Some magistrates out of job in 4-year reshuffle

Charleston County Magistrate Stephanie Ganaway-Pasley learned recently she won’t be reappointed after almost 13 years on the bench in North Charleston.

Charleston County has a handful of new senators since its magistrates were last appointed in 2011 — and soon will have a handful of new magistrates, too.

And at least one of the outgoing judges, North Area Magistrate Stephanie Ganaway-Pasley, is not happy about the change. Another new magistrate appointee is the wife of a state lawmaker. Five new faces will preside over the county’s courts.

In South Carolina, magistrates are frontline judges who handle smaller criminal and civil cases, such as speeding tickets, evictions and most bail bonds.

Appointing these full- and part-time judges is one of the political privileges — or headaches — of being a state senator, whose other appointment powers involve boards and commissions that pay little, if anything at all. A full-time magistrate makes about $88,000.

Every four years, each county’s Senate delegation submits a list of names to Gov. Nikki Haley, whose office does background checks before passing the names along to the full senate for a confirmation vote.

This time, Charleston County senators are recommending five new appointees. State Sen. Larry Grooms, R-Charleston, oversaw the recent process instead of former Sen. Glenn McConnell, now president of the College of Charleston. The recommendations also were shaped by new faces on the delegation, including Sens. Marlon Kimpson, D-Charleston, and Paul Thurmond, R-Charleston.

“There were some members who wanted more new appointments and there were some who wanted to reappoint more,” Grooms said, adding he tried to consider the wishes of every senator to develop a consensus on the plan.

Ganaway-Pasley said she learned just a week ago that she would not be reappointed to the bench where she has served almost 13 years. “It was a surprise and a disappointment,” she said, adding that she was given only two weeks notice.

Richardine Singleton-Brown, who runs a North Charleston law firm, and Charleston lawyer Ittriss Jenkins are being recommended as new appointees for North Area magistrate seats. One will work part time from Ganaway-Pasley’s Melbourne Avenue court, while the other will work part-time in the Ladson-Lincolnville area.

Charleston Magistrate Richard Lingenfelter also is being replaced with Jennifer McCoy, a lawyer and wife of state Rep. Peter McCoy, R-James Island. Lingenfelter, a lawyer who previously worked for the city of North Charleston, could not be reached for comment by phone.

Kelley Young, an assistant solicitor in the 9th Circuit Solicitor’s Office, is being recommended to fill the Bond Court position formerly held by Linda Lombard, who is set to retire.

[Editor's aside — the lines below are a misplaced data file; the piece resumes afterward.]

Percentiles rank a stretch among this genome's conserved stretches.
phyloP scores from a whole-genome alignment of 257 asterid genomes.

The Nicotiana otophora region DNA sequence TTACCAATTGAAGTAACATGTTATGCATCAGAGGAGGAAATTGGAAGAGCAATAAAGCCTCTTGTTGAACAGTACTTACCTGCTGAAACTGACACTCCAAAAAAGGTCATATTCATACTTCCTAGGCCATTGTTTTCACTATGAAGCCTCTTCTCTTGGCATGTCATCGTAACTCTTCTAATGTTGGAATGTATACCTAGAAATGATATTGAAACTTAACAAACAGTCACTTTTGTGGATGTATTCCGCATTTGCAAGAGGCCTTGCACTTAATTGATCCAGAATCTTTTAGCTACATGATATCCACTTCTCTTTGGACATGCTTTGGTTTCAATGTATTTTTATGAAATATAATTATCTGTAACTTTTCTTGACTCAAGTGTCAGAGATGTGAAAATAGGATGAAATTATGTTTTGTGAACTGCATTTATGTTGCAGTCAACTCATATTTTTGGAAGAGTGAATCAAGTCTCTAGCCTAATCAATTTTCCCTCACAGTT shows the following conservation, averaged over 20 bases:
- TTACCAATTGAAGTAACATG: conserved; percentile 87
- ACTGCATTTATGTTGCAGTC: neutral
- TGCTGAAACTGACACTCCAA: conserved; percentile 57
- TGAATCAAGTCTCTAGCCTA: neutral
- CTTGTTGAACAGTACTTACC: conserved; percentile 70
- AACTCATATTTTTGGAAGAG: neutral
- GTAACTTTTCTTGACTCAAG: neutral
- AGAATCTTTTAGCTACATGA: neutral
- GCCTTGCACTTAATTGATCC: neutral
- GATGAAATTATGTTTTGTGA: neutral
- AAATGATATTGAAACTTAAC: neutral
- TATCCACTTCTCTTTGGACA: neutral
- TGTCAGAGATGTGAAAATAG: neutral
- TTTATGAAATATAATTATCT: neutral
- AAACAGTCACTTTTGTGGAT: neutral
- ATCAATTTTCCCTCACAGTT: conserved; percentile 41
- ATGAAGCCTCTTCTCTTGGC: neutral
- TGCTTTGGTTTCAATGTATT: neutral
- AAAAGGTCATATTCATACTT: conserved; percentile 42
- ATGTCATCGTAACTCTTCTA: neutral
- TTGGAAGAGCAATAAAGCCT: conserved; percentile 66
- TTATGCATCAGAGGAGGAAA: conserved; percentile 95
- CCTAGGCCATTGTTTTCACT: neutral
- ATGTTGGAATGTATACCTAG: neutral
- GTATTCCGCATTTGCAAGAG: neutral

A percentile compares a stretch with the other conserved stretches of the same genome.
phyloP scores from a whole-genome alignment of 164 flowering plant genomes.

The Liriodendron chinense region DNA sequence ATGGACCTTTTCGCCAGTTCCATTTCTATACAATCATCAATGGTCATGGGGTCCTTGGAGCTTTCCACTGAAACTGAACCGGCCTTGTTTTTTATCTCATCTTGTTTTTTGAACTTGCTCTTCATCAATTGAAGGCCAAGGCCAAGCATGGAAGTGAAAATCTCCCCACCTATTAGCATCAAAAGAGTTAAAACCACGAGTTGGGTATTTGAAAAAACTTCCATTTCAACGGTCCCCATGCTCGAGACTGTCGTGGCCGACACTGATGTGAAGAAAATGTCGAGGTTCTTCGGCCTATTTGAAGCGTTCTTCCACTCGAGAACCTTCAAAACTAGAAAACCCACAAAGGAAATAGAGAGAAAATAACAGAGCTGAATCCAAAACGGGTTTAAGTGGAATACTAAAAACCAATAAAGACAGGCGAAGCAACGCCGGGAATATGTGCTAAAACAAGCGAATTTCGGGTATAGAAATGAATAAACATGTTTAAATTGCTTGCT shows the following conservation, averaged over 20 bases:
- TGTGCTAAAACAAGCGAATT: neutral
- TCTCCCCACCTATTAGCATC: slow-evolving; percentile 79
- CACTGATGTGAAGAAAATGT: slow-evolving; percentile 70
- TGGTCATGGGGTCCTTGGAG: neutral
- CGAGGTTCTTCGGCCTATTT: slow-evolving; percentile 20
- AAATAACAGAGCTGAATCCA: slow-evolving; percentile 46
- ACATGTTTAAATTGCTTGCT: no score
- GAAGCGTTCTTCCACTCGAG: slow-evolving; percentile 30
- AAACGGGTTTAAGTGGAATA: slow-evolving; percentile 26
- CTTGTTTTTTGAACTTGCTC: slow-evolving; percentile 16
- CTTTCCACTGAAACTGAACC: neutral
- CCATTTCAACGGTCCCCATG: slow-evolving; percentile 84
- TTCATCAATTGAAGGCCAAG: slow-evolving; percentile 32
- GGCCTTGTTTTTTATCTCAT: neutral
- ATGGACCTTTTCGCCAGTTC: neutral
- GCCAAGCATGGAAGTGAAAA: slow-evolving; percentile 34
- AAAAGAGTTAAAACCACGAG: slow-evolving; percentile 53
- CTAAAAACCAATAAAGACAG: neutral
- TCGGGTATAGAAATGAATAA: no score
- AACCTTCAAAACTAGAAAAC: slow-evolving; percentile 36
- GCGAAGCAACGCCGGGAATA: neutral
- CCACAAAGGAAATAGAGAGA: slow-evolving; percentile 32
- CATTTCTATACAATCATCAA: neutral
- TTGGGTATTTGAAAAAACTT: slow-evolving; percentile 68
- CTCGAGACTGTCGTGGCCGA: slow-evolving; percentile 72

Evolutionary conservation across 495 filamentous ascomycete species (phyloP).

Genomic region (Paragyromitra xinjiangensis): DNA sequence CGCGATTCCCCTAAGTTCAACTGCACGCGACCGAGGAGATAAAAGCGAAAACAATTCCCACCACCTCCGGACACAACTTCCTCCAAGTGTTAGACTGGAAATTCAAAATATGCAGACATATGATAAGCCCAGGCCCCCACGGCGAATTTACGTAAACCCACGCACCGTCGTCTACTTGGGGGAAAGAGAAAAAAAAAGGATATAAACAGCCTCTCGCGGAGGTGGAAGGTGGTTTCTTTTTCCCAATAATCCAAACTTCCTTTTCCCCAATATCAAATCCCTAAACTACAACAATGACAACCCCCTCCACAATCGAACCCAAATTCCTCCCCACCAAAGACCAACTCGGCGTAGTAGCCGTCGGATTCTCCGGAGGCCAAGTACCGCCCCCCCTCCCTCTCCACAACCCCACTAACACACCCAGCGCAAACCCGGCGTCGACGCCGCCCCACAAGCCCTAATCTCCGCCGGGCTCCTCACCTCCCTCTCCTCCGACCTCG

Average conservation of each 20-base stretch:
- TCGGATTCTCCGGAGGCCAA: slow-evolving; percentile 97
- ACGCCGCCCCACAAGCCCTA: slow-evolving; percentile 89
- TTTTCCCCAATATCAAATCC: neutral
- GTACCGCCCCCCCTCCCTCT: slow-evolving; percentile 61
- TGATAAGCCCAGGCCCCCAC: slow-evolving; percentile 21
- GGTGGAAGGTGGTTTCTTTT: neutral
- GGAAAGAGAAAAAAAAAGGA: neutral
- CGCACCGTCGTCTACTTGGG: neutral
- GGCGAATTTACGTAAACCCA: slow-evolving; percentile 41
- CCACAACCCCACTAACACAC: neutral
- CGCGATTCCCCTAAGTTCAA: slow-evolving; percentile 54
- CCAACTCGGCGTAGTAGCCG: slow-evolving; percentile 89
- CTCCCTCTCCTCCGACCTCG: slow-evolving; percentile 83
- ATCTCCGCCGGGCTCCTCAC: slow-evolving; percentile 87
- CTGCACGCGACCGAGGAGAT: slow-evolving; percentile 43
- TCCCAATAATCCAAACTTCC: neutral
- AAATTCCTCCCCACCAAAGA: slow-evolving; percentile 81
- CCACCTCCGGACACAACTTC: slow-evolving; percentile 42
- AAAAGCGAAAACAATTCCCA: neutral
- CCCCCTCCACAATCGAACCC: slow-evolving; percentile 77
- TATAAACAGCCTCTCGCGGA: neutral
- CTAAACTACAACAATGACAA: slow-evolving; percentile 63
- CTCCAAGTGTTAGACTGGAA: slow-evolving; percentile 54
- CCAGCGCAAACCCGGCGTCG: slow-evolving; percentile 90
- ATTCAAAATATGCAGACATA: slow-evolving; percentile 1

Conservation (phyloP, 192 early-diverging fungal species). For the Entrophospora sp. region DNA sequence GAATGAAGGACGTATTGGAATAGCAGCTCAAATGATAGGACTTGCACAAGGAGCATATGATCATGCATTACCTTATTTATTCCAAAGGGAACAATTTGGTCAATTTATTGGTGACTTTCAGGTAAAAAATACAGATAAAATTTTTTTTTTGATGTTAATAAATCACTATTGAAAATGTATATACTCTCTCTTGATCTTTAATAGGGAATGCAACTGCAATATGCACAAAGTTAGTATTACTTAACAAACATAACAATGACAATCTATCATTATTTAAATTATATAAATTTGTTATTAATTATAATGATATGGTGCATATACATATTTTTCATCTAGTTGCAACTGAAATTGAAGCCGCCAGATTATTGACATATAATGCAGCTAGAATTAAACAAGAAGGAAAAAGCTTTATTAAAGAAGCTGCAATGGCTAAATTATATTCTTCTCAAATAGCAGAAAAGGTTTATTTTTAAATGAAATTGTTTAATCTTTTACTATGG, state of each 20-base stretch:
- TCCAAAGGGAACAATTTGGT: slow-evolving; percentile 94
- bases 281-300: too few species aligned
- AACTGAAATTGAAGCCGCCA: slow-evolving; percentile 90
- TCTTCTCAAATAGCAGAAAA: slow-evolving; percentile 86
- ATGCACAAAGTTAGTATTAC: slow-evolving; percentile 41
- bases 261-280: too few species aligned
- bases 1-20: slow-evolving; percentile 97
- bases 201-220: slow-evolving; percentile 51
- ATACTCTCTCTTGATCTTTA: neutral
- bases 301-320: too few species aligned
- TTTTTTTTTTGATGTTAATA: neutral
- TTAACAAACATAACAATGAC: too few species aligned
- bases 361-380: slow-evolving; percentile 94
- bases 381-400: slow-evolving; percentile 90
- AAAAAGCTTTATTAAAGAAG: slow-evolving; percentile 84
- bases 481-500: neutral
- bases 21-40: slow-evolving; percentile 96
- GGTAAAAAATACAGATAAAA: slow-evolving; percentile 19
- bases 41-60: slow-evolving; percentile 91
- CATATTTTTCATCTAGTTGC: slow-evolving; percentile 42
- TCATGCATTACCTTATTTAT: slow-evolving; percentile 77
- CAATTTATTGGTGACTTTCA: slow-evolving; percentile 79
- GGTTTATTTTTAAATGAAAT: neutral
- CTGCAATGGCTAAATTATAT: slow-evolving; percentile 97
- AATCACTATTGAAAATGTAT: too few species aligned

Also, the senators are recommending Martelle Morrison of Hollywood to replace Ravenel-Adams Run area Magistrate Jacquetta Jones.

Ganaway-Pasley said she met with Kimpson earlier this year, and said their conversation was cordial. She said she thought she was doing a good job — and that magistrates traditionally have kept their jobs unless they have faced some disciplinary action. “If you’re doing your job, you expect to be rewarded by keeping it,” she said.

Her 30-hour per week job paid about $65,000 a year.

Kimpson declined to talk about reasons why Ganaway-Pasley was not reappointed but said he met with all magistrates — and prospective magistrate candidates since he was a new senator.

“There’s no entitlement to this position,” he said. “Every four years, you can either be appointed or reappointed.”

While the vote on the senators is public, the discussions unfold over many informal conversations during several months, and Grooms said his goal was the same as McConnell’s — to achieve consensus on the county’s list and avoid a fight on the Senate floor.

Grooms declined to say why certain magistrates were not recommended for a new four-year term.

Political controversies are nothing new to magistrate appointments.

Four years ago, then Sen. Robert Ford made headlines by appointing North Charleston Mayor Keith Summey’s daughter to a magistrate post previously held by Summey’s wife. Magistrate Joanna Summey-Fuller is among those being reappointed.

After learning the news of the senators’ decision, Ganaway-Pasley said she called a meeting with about 125 people who most regularly appear in her courtroom to break the news.

Candy Johnson, a North Charleston landlord who attended that meeting, said, “Everybody in there got very upset,” she said. “She is a wonderful judge.”

Johnson blamed Kimpson for Ganaway-Pasley losing her post as of Friday. Grooms said he is glad magistrate appointments come only once every four years.

In Berkeley County, there was less drama. All sitting magistrates were reappointed, Grooms said. Senators tapped Mark Stokes, a former magistrate who also has served as the Berkeley County attorney, to replace retiring Magistrate Ed Sessions. Magistrate Jim Polk also retired, but Grooms said the delegation might not fill that vacancy until next year.

In Dorchester County, state Sen. Sean Bennett said senators still are in the final stage of making their magistrate picks. He said the names could get to the governor’s office this week.

“I personally am leaning pretty heavily on the magistrate court administration as well as the county administration to tell me what their needs are,” Bennett said. “In the past ... people just used these as political appointments and filled them up as much as they could. I’m not interested in that.”

Reach Robert Behre at 937-5771.